There's a new legend in town! New Zealander, Carl Scott is at this very moment, sitting alone in a tiny cage next to a highway, and he plans to stay there for a whole month!
The space he's living in for the next month is less than two metres across, 130cm high (he can't even stand up!) and even includes his toilet. Yet Carl would be the first to tell you that despite these cramped conditions he's still got it way better than the average chook (let's call her Betty).
To start with, Betty doesn't have her own cage; she has to share it with up to 5 other birds, with less than the space of an A4 piece of paper for each to live in . She can't even flap her wings!
Betty's cage is one of thousands of cages, stacked in rows - up to four cages high. Living in the bottom row, she is showered with waste from hens locked in cages above hers.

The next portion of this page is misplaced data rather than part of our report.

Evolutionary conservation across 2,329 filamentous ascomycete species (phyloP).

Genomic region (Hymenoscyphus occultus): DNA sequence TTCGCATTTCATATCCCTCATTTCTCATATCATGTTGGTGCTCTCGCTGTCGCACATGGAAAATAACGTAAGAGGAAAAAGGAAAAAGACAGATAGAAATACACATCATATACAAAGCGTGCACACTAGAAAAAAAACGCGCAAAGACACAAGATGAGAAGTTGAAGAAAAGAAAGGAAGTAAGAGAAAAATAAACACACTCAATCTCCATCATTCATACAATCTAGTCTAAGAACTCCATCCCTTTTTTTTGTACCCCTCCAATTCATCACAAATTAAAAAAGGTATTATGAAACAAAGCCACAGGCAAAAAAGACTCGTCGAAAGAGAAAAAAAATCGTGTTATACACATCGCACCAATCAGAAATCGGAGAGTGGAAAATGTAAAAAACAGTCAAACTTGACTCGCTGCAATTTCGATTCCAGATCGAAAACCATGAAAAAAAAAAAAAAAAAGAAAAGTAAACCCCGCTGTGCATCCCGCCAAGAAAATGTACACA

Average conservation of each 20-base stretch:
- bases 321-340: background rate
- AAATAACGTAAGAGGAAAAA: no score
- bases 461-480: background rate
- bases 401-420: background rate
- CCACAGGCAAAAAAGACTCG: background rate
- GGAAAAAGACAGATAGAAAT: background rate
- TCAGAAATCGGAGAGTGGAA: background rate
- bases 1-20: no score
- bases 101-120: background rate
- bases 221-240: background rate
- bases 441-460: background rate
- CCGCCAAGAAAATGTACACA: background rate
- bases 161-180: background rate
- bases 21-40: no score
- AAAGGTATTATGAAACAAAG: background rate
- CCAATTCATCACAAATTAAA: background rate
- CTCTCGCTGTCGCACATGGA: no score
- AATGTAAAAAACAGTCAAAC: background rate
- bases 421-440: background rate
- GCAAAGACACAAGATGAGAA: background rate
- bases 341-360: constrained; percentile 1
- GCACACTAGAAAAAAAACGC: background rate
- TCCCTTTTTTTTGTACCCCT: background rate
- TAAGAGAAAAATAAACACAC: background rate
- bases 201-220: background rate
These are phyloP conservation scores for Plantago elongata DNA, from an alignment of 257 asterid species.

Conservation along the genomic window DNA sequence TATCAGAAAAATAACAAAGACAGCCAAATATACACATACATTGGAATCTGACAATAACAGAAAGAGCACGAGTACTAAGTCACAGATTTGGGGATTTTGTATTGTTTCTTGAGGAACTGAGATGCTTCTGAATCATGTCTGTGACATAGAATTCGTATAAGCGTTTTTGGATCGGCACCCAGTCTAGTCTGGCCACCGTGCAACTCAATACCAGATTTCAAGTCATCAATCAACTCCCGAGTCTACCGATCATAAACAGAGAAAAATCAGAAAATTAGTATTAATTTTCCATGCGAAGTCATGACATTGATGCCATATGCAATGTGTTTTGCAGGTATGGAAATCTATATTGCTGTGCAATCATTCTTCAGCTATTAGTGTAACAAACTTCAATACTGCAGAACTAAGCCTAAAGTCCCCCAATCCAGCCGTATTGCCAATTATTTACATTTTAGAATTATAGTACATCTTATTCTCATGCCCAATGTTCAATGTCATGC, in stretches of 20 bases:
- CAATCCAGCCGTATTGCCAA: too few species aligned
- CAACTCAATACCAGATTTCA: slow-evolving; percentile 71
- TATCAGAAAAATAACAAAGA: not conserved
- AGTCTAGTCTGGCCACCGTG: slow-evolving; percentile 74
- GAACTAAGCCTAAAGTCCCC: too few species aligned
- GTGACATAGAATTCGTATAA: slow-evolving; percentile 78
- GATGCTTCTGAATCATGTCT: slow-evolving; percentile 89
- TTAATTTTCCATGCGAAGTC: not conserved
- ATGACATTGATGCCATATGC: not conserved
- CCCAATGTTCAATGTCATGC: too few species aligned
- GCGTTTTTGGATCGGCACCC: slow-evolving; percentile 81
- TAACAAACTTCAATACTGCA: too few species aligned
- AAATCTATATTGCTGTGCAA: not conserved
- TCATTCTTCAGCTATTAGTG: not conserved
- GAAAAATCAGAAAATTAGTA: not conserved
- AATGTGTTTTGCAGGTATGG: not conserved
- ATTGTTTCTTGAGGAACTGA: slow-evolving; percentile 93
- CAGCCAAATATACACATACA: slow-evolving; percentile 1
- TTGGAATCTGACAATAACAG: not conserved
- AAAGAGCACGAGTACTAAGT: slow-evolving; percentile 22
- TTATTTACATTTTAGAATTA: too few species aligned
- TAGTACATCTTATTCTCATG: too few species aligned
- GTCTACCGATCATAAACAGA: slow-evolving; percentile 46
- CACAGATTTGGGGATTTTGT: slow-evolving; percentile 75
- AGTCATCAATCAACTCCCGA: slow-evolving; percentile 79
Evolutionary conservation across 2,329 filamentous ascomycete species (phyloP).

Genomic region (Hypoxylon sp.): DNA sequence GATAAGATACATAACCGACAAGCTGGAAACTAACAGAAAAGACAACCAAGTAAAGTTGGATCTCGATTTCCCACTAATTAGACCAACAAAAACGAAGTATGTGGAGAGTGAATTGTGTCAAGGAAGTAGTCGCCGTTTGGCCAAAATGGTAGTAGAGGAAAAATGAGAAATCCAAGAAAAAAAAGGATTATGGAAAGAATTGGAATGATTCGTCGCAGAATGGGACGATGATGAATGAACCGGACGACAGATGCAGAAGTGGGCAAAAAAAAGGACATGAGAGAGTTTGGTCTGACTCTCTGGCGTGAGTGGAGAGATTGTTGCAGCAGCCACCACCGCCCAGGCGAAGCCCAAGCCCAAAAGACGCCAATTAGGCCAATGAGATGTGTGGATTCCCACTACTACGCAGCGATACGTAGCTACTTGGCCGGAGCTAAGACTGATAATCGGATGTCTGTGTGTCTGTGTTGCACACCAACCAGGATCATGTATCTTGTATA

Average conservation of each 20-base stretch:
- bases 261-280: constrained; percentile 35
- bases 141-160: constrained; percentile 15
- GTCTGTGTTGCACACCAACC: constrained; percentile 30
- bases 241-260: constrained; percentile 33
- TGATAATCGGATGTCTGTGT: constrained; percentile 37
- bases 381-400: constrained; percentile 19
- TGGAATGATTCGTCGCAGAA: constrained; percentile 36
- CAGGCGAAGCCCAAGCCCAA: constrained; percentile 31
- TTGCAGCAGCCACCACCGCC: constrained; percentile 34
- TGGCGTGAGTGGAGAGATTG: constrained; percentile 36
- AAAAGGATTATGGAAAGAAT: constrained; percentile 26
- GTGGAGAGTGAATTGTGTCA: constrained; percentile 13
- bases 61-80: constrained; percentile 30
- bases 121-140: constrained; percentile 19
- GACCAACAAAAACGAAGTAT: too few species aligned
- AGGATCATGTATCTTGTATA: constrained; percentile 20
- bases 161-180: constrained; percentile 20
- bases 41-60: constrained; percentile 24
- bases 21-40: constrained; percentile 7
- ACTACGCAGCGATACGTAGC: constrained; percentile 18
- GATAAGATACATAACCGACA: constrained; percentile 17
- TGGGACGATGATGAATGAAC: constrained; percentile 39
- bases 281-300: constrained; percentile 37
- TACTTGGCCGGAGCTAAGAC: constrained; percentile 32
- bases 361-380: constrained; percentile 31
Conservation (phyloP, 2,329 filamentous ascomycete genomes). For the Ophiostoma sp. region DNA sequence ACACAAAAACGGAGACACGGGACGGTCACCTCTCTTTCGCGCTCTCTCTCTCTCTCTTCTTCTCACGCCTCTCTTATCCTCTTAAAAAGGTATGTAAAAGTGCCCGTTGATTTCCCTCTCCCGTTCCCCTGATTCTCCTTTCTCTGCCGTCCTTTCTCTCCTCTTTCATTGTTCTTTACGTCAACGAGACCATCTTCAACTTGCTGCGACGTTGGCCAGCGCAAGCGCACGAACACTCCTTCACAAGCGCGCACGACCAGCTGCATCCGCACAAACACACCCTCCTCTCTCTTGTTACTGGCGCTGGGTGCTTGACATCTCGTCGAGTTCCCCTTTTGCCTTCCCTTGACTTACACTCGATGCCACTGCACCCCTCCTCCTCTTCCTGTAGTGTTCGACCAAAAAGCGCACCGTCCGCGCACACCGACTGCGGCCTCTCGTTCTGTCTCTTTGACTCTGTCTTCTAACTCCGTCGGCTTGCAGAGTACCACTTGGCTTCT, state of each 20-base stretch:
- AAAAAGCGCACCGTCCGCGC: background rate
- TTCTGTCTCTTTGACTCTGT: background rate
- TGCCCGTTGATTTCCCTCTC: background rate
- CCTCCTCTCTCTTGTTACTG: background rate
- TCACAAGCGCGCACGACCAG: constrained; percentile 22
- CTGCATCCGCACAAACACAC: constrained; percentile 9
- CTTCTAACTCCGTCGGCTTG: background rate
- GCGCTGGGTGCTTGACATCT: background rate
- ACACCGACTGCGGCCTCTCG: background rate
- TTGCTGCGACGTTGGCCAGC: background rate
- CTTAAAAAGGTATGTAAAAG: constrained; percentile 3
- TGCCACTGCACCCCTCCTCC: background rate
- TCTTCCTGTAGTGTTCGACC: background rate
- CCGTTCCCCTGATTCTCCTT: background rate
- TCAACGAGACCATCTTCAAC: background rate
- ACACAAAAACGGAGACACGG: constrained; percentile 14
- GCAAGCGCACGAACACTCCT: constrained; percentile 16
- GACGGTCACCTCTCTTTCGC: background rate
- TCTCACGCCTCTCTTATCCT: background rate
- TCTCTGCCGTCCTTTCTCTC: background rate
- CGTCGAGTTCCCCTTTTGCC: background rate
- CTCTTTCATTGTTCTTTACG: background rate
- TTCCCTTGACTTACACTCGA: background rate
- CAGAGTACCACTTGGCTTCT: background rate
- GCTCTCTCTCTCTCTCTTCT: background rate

Betty has lost many of the feathers that would keep her warm from constantly rubbing against the wire of the cage. If Betty isn't living in chronic pain from an untreated broken bone, then stats suggest that at least one of her cagemates is. 
For virtually her entire life, she has been locked in this tiny cage in a windowless shed. The short time before she was put in this cage was no more pleasant. During that time the tip of her beak was sliced off with a hot iron, without any pain relief.
Even if Betty survives life in this miserable cage, her only 'reward' for producing eggs will be death. When she no longer lays enough eggs to be 'profitable', she will be trucked off to slaughter with her cage-mates (before her second birthday), without ever knowing the simple joys of dustbathing, perching or building her own nest.
There is absolutely no doubt that chickens in battery cages endure a life of hell. None of us would want to trade places with them. Which makes Carl's demonstration all the more heroic. Carl, you're a legend!
Do you think you could spend a month in a cage for the cause?
Ref  Parkinson G (1993), "Osteoporosis and bone fractures in the laying hen", Progress report of work at the Victorian Institute of Animal Science, Attwood